HP Hires Mr Robot to Hack Your Business

“There are hundreds of millions of business printers in the world. Less than 2% of them are secure.” So begins Hewlett-Packard’s new advertisement featuring Christian Slater, aka Edward Alderson, aka Mr Robot.

In a wonderfully apt sign of the times, the six-minute advertorial from Hewlett-Packard Studios is more like a highly polished short techno-thriller which preys on people’s fears. In it, Christian plays a jovial yet shadowy character called “The Wolf” who, floor-by-floor makes his way up the 70th storey of the fictional Pierce, Arthur & Monroe Financial company’s skyscraper, all the while hacking into sheeple’s unsecured tech. Here it is:

Using Christian Slater’s fame as Mr Robot to sell cybersecurity is kinda like hiring Anthony Hopkins to sell fava beans and a nice Chianti.

The dark, ominous music couldn’t be more like Mr Robot if it tried but the most obvious way that “The Wolf” borrows from our fave show is the very Brechtian (fourth wall-breaking) way in which Christian Slater skulks around, ghostlike – talking to the camera while unseen by everybody else but us…

Hewlett Packard - Mr Robot

The simplicity of the hacks, together with the gullibility of the victims is also reminiscent, but that’s fair game as that’s how every film/show/advert portrays hacking – also it’s totes true that it is that easy.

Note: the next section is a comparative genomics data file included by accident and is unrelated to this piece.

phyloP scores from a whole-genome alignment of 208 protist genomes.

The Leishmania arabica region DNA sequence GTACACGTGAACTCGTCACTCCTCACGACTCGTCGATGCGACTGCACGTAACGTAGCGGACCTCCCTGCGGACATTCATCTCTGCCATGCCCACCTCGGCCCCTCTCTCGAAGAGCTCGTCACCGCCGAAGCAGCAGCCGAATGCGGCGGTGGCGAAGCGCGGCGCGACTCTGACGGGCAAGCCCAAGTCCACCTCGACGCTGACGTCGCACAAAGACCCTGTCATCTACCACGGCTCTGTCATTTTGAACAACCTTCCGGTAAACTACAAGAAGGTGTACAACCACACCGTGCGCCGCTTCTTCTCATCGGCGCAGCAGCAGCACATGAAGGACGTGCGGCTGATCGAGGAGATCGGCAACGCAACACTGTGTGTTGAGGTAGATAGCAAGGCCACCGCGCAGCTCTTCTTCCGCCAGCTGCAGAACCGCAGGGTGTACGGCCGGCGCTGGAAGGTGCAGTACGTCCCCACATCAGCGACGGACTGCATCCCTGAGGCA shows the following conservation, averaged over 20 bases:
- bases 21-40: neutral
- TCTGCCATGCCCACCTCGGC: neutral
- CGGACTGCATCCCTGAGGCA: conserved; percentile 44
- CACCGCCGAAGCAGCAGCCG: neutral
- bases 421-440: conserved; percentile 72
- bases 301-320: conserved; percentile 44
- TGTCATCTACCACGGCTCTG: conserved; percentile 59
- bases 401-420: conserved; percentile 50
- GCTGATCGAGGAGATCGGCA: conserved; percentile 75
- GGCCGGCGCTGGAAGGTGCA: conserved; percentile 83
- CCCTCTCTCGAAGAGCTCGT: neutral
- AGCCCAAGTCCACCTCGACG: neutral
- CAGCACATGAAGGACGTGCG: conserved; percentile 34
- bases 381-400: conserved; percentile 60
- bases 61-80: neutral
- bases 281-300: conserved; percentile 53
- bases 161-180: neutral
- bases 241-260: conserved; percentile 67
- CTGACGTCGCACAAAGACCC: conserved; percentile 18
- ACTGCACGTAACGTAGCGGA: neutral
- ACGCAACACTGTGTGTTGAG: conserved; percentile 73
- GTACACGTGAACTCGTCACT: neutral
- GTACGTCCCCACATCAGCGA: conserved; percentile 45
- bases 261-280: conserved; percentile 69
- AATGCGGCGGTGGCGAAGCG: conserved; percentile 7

That said, they borrow share one idea straight out of Mr Robot when birthday girl Janice’s computer is Pwnd by a gift certificate containing malware.

Hewlett Packard - malware

Poor, lovely, innocent Janice is conned even more easily than the cop who picked up Darlene and Elliot’s dirty USB flash drive with the promise of music gift cards.

Ultimately, Darlene’s part of the plan to bust Fernando Vera out of jail plan failed because her pre-coded “script-kiddie” malware (downloaded from the web, instead of written herself) was detected by the NYPD’s Avast anti-virus software.

Incidentally, the name “The Wolf” mirrors Harvey Keitel’s character name in Pulp Fiction which, of course, featured in Mr Robot.

In conclusion, the biggest difference between director Lance Acord’s infomercial and Sam Esmail’s TV show is that Mr Robot would quickly jump in and ask the question “Who made all those printers, 98% of which are unsecured?”

Oh, it was Hewlett-Packard.

I’m sure their intentions to “reinvent security” are well-meant but what’s that phrase about throwing a brick through someone’s window then knocking on the door and selling them a burglar alarm?

Should’ve gone to Cisco!

Hewlett-Packard Cisco

1 thought on “HP Hires Mr Robot to Hack Your Business”

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